- Slides: 30
Outline v What is spatial analysis? v Queries and reasoning v Measurements
Spatial Analysis v Turns v by raw data into useful information adding greater informative content and value v Reveals patterns, trends, and anomalies that might otherwise be missed v Provides a check on human intuition v by helping in situations where the eye might deceive
Definitions v A method of analysis is spatial if the results depend on the locations of the objects being analyzed move the objects and the results change v results are not invariant (i. e. , they vary!) under relocation v v Spatial analysis requires both attributes and locations of objects v a GIS has been designed to store both
The Snow Map (cholera outbreaks in the 1850 s) Provides a classic example of the use of location to draw inferences v But the same pattern could arise from contagion (cholera spread through the air) v if the original carrier lived in the center of the outbreak v contagion was the hypothesis Snow was trying to refute today, a GIS could be used to show a sequence of maps as the outbreak developed v contagion would produce a concentric sequence, drinking water a random sequence v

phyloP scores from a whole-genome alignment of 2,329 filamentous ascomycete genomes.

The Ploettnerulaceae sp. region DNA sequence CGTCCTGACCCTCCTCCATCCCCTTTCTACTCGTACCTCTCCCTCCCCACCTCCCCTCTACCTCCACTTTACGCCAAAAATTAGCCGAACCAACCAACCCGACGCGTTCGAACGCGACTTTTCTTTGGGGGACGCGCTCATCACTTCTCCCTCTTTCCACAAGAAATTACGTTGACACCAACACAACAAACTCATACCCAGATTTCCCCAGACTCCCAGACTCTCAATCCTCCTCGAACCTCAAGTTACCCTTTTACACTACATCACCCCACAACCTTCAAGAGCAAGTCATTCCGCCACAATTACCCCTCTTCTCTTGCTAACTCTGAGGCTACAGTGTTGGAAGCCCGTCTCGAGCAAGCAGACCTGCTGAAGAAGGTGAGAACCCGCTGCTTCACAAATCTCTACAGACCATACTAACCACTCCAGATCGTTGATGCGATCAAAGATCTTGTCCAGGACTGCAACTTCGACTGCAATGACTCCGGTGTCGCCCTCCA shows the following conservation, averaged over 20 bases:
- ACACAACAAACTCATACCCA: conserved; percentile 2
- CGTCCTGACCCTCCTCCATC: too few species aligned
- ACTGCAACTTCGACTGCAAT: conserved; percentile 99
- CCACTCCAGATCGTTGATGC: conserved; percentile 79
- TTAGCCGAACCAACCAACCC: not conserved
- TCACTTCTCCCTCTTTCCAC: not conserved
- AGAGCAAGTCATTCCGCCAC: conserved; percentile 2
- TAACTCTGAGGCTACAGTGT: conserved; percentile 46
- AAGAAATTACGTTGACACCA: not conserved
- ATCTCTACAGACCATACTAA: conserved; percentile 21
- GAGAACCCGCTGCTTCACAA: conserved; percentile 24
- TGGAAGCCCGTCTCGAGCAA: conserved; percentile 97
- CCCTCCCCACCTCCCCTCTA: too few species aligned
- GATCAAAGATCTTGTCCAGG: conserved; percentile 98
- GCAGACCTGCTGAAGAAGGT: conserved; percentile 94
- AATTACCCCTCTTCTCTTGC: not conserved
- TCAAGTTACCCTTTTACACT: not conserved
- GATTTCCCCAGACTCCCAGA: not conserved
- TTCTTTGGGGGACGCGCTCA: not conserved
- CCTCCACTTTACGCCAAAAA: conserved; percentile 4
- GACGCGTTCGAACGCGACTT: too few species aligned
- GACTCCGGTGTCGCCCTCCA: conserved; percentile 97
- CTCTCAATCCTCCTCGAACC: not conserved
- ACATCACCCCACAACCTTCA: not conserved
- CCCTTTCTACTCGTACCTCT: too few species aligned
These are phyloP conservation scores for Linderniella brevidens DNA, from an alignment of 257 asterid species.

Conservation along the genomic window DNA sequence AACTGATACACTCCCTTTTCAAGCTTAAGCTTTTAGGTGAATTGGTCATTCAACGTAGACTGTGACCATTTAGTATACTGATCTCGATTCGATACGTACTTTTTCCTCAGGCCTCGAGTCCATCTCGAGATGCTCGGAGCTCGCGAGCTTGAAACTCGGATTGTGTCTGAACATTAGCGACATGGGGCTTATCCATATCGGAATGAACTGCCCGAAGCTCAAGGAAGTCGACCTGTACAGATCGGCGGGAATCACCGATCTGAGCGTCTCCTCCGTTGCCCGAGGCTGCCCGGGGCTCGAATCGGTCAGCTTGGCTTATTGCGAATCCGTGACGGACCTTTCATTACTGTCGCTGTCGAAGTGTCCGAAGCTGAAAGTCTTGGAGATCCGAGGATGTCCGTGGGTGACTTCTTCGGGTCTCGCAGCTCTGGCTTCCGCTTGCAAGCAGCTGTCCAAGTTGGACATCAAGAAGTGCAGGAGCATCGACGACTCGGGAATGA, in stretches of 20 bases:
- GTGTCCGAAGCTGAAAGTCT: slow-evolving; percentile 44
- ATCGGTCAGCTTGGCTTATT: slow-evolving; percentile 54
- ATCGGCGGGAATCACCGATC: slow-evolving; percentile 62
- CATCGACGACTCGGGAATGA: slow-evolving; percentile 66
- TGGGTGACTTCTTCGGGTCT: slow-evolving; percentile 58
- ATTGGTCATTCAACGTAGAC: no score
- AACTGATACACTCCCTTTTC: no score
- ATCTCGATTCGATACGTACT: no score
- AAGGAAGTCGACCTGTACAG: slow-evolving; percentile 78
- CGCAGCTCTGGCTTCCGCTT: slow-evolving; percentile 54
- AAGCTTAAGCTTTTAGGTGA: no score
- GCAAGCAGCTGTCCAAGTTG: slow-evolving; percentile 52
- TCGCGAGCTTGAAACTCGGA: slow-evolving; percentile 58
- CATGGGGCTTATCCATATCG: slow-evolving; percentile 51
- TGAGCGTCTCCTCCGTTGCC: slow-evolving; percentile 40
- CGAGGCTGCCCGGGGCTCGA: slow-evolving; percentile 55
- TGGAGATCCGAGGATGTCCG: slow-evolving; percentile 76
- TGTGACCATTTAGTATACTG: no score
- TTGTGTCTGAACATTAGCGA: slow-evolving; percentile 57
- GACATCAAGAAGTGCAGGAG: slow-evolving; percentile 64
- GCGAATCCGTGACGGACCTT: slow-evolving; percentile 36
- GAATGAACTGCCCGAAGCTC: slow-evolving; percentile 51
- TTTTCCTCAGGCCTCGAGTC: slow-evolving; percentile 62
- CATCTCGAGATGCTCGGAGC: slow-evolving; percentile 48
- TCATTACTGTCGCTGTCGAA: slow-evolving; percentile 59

Types of Spatial Analysis There are literally thousands of techniques v Six categories are used in this course, each having a distinct conceptual basis: v Queries and reasoning v Measurements v Transformations v Descriptive summaries v Optimization v Hypothesis testing v
Queries and Reasoning v. A GIS can respond to queries by presenting data in appropriate views v and allowing the user to interact with each view v It is often useful to be able to display two or more views at once v and to link them together v linking views is one important technique of exploratory spatial data analysis (ESDA)
The Catalog View Shows folders, databases, and files on the left, and a preview of the contents of a selected data set on the right. The preview can be used to query the data set’s metadata, or to look at a thumbnail map, or at a table of attributes. This example shows ESRI’s Arc. Catalog.
The Map View A user can interact with a map view to identify objects and query their attributes, to search for objects meeting specified criteria, or to find the coordinates of objects. This illustration uses ESRI’s Arc. Map.
The Table View Here attributes are displayed in the form of a table, linked to a map view. When objects are selected in the table, they are automatically highlighted in the map view, and vice versa. The table view can be used to answer simple queries about objects and their attributes.